To study the methods of creation, in recognition of the Creator, is to gain religious instruction. This a privilege of the chemical student, whatever be his order of chemical studies. It may be an analytical study, to find what are the parts in combination. The analysis may be qualitative, for the identification of parts, or quantitative, for the ratio of mass of each part. As a masterpiece of literary art may be dissected with gentle care, to find the division lines between groups of the artistic elements, so a proximate analysis may be conducted in the laboratory to reveal the groupings of the atoms within the molecule. As, again, a work of literature may be torn asunder to its ultimate residues by the critic to find only how much of each part has been taken in the composition, so the chemist resorts to the combustion furnace for an ultimate analysis and quantitative results. In any case, whether in literature or in chemistry, it is the highest purpose of the study to show forth the plan of the author. And so when the chemist investigates by a synthetic method, it may be said in a figure of speech that he makes a compound, but it is not really true. It is not he who makes. It is the utmost of the chemist to be a witness of the method in which the compound is made by the Creator, when His forces are liberated through the agency of man. The crystal of a synthetic laboratory product is as much a piece of Divine Creation as can be any crystal found in a grotto just opened by the explorer. The greatest chemical skill cannot alter an atomic mass by any fraction of its weight, nor can it effect so much as the slightest variation in any chemical constant To be a learner is the utmost of human knowledge. To liberate the creative forces and make way for them is the utmost of

human skill. In synthesis or in analysis, the highest purpose of the student is the same, to find out the order of creation, in "the things that are made.” If his spirit be reverent, he may

expect to be taught of God.

This is not a claim that all the studies of chemistry shall be directed to religious ends in the distinct sense here intended. There are studies that should be secular, for the times due to the daily life of people. And there are studies, that should be sacred, for the interests of immortality.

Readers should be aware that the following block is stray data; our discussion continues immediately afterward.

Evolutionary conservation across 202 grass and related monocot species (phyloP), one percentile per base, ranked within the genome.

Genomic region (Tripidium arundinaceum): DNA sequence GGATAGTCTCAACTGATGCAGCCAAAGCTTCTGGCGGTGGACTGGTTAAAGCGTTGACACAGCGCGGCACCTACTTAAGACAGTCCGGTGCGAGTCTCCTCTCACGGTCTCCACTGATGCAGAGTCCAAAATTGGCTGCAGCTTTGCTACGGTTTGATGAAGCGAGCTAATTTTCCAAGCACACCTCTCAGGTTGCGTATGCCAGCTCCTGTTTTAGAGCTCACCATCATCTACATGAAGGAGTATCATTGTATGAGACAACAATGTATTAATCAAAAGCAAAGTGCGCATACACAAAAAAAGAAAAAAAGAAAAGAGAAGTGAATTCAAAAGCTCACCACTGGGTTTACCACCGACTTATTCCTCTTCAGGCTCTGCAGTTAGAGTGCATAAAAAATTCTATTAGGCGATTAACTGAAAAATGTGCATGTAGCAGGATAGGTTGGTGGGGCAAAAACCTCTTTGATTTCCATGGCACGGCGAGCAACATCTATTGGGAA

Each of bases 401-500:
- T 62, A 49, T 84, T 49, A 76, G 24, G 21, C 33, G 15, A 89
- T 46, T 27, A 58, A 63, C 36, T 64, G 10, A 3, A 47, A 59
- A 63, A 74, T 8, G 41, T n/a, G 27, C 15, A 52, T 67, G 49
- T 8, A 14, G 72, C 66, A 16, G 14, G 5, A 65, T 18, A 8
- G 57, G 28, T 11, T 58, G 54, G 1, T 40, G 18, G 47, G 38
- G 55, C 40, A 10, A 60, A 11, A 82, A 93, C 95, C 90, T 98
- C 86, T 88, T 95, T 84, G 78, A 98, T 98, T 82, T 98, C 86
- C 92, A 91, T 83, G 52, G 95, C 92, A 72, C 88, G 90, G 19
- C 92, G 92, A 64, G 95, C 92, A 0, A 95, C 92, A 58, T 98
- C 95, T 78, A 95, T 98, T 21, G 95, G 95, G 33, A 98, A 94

Still less is this a claim that science, such as chemistry, is a full revelation of God, sufficient for the heart and the life of God has spoken "at sundry times and in diverse manners' to his children. All truth leads to God, some truths the more directly.


God's truth as it is in material creation, is in constant reference throughout the bible. When Paul as an evangelist was preaching Christ in terms the soonest to touch the consciences of his hearers he besought them to turn "unto the living God, which made heaven, and the earth, and the sea, and all living things that are therein," quoting from the Psalmist who adds "which keepeth truth forever." All the attributes

of God are shown forth in the face of nature.

"Thy mercy, O Lord, is in the Heavens, and thy faithfulness reacheth into the clouds. Thy righteousness is like the great mountains.”



prof. v. M. SPALDING.

Delivered February 28, 1892.

The question proposed for our consideration assumes that within recent years Christian conceptions have in some way undergone modification, and that biological study has had more or less to do with this.

If this is true it is a most important fact, for one's conceptions of truth, whether well grounded or not, constitute the truth for him, and the religious conceptions of any person cannot be permanently changed without affecting both character and conduct.

The independent study of such a question, therefore, takes on a deeply serious aspect, and the more so since it can hardly be doubted that some such changes as those assumed are actually taking place, and that, furthermore, one cannot discuss a subject of this kind fully and frankly without in some measure contributing to the very changes of sentiment that, whether to be welcomed or deplored, are, at all events, of momentous con


I should not have proposed to myself such a task as this, but since it has been laid upon me I shall, with a deep sense of responsibility, enter upon it. It must be clearly understood, however, that the elements of the problem are not all given, and that some of the factors involve individual judgment, a